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Latest JNH/MNS collaboration is another winner
A review by JAMES SOUTHALL
Music composed by
JAMES NEWTON HOWARD
* * * 1/2
Album running time
Album cover copyright (c) 2008 Twentieth Century Fox Film Corporation; review copyright (c) 2008 James Southall.
Director M. Night Shyamalan returns to safer ground with The Happening after his much-derided fantasy Lady in the Water. The film concerns a disaster which threatens to end mankind's presence on the planet - not a completely original idea, but right up this director's street. Reviews have been predictably mixed (they are for all his films) but I imagine it's well-made and handsome to look at. Of course, he reunites with composer James Newton Howard (this is their sixth film together) - this collaboration has undoubtedly become one of the most musically-fruitful in Hollywood. Howard can be a highly-frustrating composer, able to write truly fine film music when he wants to, but alternating it with absolute tripe (I know it's a crowded field, but Michael Clayton is surely the weakest music ever to have been nominated for an Academy Award). One thing about him is predictable however - he always brings out his A-game for Shyamalan.
The prominent credit on the album cover for cellist Maya Beiser immediately brings hope that this might be similar to The Village with its outstanding Hilary Hahn violin solos; it doesn't, really, but the cello is at the heart of everything. I guess the score to which this is closest is Signs - an almost constant sense of foreboding rather than outright terror, Howard cleverly constructing each and every one of the chills. The main titles introduce the dirge-like main theme, which is tremendously effective (check out the explosive end to "Central Park") - nothing hugely original, but still really impressive.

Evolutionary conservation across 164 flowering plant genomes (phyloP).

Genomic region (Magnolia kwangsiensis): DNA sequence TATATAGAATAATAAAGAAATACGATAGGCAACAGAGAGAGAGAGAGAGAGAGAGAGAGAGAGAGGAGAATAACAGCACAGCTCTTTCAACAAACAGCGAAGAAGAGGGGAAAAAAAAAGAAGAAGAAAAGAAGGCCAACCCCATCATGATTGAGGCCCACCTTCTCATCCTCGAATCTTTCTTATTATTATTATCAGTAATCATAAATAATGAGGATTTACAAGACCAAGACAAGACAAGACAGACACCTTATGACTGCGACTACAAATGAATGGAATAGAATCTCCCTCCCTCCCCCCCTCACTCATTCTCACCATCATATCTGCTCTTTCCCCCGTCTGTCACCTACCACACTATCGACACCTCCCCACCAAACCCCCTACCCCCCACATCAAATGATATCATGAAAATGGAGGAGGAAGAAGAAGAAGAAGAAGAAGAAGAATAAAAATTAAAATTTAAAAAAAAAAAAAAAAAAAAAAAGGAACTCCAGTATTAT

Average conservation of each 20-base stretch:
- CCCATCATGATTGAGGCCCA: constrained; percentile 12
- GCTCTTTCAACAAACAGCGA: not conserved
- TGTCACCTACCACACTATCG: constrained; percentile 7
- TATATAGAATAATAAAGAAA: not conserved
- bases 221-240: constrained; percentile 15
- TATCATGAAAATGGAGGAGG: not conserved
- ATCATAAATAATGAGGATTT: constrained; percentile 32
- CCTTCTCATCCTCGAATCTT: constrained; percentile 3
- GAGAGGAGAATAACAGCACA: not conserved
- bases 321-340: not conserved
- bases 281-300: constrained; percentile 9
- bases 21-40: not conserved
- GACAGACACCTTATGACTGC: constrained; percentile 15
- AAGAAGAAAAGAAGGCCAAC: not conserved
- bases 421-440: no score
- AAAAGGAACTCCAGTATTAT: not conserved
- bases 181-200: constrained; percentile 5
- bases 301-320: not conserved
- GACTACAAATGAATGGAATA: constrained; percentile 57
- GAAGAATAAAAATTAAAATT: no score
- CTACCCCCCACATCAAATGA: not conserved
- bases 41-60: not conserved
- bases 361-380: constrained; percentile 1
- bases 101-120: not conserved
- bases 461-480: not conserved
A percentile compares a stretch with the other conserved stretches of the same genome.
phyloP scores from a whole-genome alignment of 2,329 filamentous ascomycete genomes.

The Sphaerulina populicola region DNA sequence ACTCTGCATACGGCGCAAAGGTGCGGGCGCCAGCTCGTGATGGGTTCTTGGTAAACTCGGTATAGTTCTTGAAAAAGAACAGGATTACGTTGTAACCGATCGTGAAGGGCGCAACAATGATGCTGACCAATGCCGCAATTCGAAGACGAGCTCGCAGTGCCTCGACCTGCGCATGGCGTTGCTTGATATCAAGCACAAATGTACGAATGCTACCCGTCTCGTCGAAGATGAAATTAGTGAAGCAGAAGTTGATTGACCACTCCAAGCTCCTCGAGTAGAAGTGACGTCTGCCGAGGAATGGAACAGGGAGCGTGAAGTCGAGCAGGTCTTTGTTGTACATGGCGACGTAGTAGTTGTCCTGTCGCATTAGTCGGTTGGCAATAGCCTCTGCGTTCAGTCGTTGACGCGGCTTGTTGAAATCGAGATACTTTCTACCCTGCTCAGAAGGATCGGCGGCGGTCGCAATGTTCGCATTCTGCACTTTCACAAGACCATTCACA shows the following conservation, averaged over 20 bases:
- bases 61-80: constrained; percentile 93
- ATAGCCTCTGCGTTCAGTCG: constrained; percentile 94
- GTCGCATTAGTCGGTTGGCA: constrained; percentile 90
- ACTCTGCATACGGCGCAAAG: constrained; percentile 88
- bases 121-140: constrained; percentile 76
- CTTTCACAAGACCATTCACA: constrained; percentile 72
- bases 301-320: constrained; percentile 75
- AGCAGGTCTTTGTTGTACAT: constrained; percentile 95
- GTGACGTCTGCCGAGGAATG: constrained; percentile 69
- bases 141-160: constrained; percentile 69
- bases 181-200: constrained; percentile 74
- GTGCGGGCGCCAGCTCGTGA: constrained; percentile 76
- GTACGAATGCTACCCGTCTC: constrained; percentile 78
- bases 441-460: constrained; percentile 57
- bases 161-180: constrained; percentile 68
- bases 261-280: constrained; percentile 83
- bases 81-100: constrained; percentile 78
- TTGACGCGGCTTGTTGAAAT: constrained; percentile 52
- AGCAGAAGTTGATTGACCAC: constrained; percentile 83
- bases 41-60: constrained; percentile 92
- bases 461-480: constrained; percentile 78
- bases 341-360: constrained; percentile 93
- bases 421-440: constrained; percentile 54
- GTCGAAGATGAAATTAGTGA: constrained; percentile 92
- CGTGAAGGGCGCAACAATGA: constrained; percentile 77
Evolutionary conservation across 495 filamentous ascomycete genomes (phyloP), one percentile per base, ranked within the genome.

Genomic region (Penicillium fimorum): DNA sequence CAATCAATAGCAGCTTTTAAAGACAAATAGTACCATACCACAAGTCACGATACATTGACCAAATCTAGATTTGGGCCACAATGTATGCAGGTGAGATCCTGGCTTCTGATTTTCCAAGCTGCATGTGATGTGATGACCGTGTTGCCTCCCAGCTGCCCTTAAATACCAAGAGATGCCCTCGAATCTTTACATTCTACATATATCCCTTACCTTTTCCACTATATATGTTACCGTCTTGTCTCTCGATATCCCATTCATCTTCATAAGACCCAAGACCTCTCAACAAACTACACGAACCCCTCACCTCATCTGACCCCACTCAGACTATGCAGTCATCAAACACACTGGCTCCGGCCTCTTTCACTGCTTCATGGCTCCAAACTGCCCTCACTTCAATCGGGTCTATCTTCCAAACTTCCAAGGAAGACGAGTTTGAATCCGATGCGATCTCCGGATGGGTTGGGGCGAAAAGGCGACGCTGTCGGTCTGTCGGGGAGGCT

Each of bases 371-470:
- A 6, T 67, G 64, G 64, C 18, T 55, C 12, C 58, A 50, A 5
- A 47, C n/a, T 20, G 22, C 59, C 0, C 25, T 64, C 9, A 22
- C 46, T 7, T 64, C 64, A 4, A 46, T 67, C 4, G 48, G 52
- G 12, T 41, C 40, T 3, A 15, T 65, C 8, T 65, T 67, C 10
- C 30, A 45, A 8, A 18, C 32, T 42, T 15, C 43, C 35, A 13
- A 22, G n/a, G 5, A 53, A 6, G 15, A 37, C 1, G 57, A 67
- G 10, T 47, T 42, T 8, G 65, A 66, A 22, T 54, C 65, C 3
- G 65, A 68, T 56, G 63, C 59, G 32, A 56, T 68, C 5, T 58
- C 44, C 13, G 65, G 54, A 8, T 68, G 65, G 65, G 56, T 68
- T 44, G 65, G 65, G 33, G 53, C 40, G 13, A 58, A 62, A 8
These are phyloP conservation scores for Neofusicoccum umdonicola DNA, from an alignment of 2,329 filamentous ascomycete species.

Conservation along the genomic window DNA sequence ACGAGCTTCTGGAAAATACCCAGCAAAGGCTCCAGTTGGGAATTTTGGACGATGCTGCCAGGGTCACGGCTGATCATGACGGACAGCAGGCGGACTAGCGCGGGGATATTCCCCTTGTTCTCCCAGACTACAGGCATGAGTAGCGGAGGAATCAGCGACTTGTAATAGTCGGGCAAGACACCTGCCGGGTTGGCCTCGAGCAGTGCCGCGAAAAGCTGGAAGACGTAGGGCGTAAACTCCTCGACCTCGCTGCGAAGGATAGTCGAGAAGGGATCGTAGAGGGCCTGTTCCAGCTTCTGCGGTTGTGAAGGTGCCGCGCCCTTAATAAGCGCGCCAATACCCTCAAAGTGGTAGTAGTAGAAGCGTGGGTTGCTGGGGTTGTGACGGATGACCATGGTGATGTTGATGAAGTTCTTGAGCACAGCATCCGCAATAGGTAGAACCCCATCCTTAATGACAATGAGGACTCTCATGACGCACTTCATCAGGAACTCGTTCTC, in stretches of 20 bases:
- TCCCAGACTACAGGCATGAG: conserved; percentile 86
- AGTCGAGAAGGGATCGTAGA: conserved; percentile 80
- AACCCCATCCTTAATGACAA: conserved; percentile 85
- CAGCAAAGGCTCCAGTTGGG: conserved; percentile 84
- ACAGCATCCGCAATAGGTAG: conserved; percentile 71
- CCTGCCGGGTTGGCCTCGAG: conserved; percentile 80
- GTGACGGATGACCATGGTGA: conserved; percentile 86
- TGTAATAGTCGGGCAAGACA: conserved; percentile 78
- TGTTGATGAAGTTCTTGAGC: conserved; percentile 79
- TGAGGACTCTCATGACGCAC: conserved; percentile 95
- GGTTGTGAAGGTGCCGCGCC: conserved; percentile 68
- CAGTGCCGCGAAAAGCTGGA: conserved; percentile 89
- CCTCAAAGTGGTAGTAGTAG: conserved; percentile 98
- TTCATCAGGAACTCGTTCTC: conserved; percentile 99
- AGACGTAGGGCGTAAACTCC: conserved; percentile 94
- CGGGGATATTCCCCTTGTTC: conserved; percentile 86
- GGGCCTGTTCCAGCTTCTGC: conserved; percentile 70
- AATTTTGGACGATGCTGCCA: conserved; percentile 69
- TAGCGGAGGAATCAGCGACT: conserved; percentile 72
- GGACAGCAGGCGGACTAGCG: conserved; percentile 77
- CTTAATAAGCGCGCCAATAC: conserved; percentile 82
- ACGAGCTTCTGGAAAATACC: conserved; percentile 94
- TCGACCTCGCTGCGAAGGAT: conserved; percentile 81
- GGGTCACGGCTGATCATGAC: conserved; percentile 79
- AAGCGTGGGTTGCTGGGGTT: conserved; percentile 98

The tone is obviously dark throughout, and my only complaint is that in its middle-section, the overall mood is so unchanging, perhaps some judicious pruning of a couple of the pieces would have prevented the album dragging at all - it's no great problem, just a little thing which prevents it from joining the ranks of Howard's top work for this director. One thing I like is that even though everything is so dark, it is never actually that cold - the cello (and actually just as frequent) piano solos maintain the human touch. When the tension is finally resolved for the tremendous finale "Be With You" (a really warm conclusion to the score) it doesn't feel like a cheap film music trick, as these things often can - it feels thoroughly deserved, as if everything really has been building up to that moment.
The great news is that after that there is a lengthy end title suite composed specifically for the occasion - a rarity these days - and it's a really good one, even introducing some new material which builds on the score. I remember when every film used to have one of these, and it's a real shame that it's now so uncommon that it's worthy of a paragraph to itself in a review - but it would be great if the practice could be reintroduced. The Happening is a fine score - mature, rewarding, chilling in its own way. Recommended.